Through real-world trials on the nuclear sites, MHI has had to confront serious challenges that impede the robots’ progress, but also illuminate where improvements need to be made. One is a constraint in robot operations due to the need for control by a connected cable. Another is how to practically decontaminate a robot, which requires easy facilitation for replacement of parts. Yet another is prolonging operation in zones with extremely high levels of radiation.

In July of 2016, MHI and CIT made a joint announcement about the launch of a robot that took all of these learnings into account, and which represents a great leap forward in Japan’s robot evolution. Called the Sakura No. 2 (anti-explosive model), this new 60 kilogram (132 lbs.) robot greatly reduces the risk of electrical spark or heat creation that can cause explosions or fire in places where inflammable gas is present, including hydrogen gas. It’s also the first mobile robot developed in Japan that can be remotely operated either wirelessly or by wire to be officially certified as anti-explosive.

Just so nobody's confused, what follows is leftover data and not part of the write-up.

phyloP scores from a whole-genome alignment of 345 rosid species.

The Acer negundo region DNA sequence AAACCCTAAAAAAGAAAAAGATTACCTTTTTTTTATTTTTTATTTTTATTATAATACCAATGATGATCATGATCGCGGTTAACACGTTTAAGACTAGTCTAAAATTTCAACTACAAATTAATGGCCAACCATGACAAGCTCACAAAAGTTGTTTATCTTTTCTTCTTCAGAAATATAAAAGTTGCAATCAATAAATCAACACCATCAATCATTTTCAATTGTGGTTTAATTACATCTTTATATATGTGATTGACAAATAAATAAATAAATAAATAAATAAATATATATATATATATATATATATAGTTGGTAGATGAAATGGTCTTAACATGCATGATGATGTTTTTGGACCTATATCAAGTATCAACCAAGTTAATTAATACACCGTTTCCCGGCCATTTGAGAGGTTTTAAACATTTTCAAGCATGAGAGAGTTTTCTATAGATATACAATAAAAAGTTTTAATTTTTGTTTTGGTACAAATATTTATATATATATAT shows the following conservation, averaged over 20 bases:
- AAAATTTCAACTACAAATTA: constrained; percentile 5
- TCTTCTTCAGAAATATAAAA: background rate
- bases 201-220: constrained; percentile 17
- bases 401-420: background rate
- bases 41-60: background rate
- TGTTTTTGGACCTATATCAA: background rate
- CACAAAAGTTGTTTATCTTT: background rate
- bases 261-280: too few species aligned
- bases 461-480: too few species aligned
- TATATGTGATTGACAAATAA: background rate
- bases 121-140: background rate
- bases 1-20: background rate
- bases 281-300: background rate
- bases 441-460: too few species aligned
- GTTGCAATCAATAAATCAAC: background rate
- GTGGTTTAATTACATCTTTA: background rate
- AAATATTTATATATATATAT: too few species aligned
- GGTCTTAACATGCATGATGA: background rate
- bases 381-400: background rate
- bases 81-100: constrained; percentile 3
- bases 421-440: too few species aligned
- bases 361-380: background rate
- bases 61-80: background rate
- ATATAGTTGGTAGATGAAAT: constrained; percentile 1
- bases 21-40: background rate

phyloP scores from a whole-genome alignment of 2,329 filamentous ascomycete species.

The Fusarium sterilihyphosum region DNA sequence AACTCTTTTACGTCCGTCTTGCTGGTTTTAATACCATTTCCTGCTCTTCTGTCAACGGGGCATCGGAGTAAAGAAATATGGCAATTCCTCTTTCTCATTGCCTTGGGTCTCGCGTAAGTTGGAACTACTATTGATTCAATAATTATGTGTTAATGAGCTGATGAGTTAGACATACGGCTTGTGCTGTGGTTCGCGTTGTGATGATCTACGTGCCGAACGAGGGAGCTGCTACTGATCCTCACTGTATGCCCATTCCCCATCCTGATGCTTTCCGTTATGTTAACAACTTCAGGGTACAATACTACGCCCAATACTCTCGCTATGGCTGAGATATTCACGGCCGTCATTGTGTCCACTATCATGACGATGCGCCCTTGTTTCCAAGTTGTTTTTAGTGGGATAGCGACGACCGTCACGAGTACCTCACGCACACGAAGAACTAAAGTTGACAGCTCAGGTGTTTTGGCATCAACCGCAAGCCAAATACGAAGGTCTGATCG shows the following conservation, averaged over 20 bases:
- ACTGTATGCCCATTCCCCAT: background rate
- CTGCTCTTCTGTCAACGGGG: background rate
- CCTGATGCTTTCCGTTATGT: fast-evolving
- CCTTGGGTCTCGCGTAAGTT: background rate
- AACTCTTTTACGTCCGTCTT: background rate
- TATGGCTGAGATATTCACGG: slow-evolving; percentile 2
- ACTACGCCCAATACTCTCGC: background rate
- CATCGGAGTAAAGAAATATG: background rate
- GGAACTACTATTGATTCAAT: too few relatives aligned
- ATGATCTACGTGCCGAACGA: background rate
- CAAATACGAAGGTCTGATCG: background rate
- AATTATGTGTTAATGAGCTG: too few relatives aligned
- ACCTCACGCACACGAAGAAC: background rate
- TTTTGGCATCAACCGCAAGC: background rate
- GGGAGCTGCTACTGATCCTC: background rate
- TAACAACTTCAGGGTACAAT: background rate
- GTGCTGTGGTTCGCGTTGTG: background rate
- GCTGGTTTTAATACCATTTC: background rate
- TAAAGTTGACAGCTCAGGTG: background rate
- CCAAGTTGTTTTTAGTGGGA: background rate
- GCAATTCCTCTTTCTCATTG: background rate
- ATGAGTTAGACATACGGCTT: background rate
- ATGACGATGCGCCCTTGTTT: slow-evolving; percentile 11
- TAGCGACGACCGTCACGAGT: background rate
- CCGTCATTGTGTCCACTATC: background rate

Developed with support and assistance by Japan’s NEDO (The New Energy and Industrial Technology Development Organization), it is designed for safe and efficient data collection, inspection, and light work in environments that require equipment to be anti-explosive such as tunnel accidents and petrochemical plants, and has passed the anti-explosive model inspection of the Technology Institution of Industrial Safety (TIIS) in Japan.